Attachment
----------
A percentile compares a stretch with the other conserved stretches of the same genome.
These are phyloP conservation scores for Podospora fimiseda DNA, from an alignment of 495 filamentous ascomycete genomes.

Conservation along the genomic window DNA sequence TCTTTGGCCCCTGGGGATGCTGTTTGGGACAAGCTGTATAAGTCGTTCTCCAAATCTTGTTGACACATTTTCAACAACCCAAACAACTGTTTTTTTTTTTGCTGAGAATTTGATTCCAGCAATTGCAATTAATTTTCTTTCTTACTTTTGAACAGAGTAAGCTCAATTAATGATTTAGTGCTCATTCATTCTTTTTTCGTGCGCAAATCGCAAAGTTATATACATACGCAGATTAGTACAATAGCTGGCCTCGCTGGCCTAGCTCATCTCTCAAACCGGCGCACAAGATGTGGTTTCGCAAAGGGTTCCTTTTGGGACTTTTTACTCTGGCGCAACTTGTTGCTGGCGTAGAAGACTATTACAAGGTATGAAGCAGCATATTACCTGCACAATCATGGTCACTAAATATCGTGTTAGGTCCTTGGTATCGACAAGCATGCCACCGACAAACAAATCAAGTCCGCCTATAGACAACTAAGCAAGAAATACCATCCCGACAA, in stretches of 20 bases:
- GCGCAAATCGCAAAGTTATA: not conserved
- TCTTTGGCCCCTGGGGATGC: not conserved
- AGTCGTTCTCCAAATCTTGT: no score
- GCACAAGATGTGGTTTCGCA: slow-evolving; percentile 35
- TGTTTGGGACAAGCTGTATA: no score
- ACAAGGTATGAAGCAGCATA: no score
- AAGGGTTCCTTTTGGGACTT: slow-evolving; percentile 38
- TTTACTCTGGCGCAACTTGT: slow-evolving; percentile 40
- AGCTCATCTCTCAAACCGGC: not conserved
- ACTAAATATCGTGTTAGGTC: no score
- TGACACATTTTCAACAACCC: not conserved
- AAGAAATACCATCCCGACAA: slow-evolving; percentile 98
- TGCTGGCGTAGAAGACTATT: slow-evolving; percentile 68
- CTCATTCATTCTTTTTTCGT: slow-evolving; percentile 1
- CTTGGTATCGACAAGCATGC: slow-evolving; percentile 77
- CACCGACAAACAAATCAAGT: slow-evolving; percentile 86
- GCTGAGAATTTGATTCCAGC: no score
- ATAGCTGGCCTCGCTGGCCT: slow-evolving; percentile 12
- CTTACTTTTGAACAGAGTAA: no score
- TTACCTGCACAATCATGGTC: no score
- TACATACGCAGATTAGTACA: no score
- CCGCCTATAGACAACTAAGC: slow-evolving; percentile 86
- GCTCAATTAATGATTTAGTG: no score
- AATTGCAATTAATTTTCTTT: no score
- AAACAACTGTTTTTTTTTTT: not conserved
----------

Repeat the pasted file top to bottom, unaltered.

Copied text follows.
A percentile compares a stretch with the other conserved stretches of the same genome.
These are phyloP conservation scores for Podospora fimiseda DNA, from an alignment of 495 filamentous ascomycete genomes.

Conservation along the genomic window DNA sequence TCTTTGGCCCCTGGGGATGCTGTTTGGGACAAGCTGTATAAGTCGTTCTCCAAATCTTGTTGACACATTTTCAACAACCCAAACAACTGTTTTTTTTTTTGCTGAGAATTTGATTCCAGCAATTGCAATTAATTTTCTTTCTTACTTTTGAACAGAGTAAGCTCAATTAATGATTTAGTGCTCATTCATTCTTTTTTCGTGCGCAAATCGCAAAGTTATATACATACGCAGATTAGTACAATAGCTGGCCTCGCTGGCCTAGCTCATCTCTCAAACCGGCGCACAAGATGTGGTTTCGCAAAGGGTTCCTTTTGGGACTTTTTACTCTGGCGCAACTTGTTGCTGGCGTAGAAGACTATTACAAGGTATGAAGCAGCATATTACCTGCACAATCATGGTCACTAAATATCGTGTTAGGTCCTTGGTATCGACAAGCATGCCACCGACAAACAAATCAAGTCCGCCTATAGACAACTAAGCAAGAAATACCATCCCGACAA, in stretches of 20 bases:
- GCGCAAATCGCAAAGTTATA: not conserved
- TCTTTGGCCCCTGGGGATGC: not conserved
- AGTCGTTCTCCAAATCTTGT: no score
- GCACAAGATGTGGTTTCGCA: slow-evolving; percentile 35
- TGTTTGGGACAAGCTGTATA: no score
- ACAAGGTATGAAGCAGCATA: no score
- AAGGGTTCCTTTTGGGACTT: slow-evolving; percentile 38
- TTTACTCTGGCGCAACTTGT: slow-evolving; percentile 40
- AGCTCATCTCTCAAACCGGC: not conserved
- ACTAAATATCGTGTTAGGTC: no score
- TGACACATTTTCAACAACCC: not conserved
- AAGAAATACCATCCCGACAA: slow-evolving; percentile 98
- TGCTGGCGTAGAAGACTATT: slow-evolving; percentile 68
- CTCATTCATTCTTTTTTCGT: slow-evolving; percentile 1
- CTTGGTATCGACAAGCATGC: slow-evolving; percentile 77
- CACCGACAAACAAATCAAGT: slow-evolving; percentile 86
- GCTGAGAATTTGATTCCAGC: no score
- ATAGCTGGCCTCGCTGGCCT: slow-evolving; percentile 12
- CTTACTTTTGAACAGAGTAA: no score
- TTACCTGCACAATCATGGTC: no score
- TACATACGCAGATTAGTACA: no score
- CCGCCTATAGACAACTAAGC: slow-evolving; percentile 86
- GCTCAATTAATGATTTAGTG: no score
- AATTGCAATTAATTTTCTTT: no score
- AAACAACTGTTTTTTTTTTT: not conserved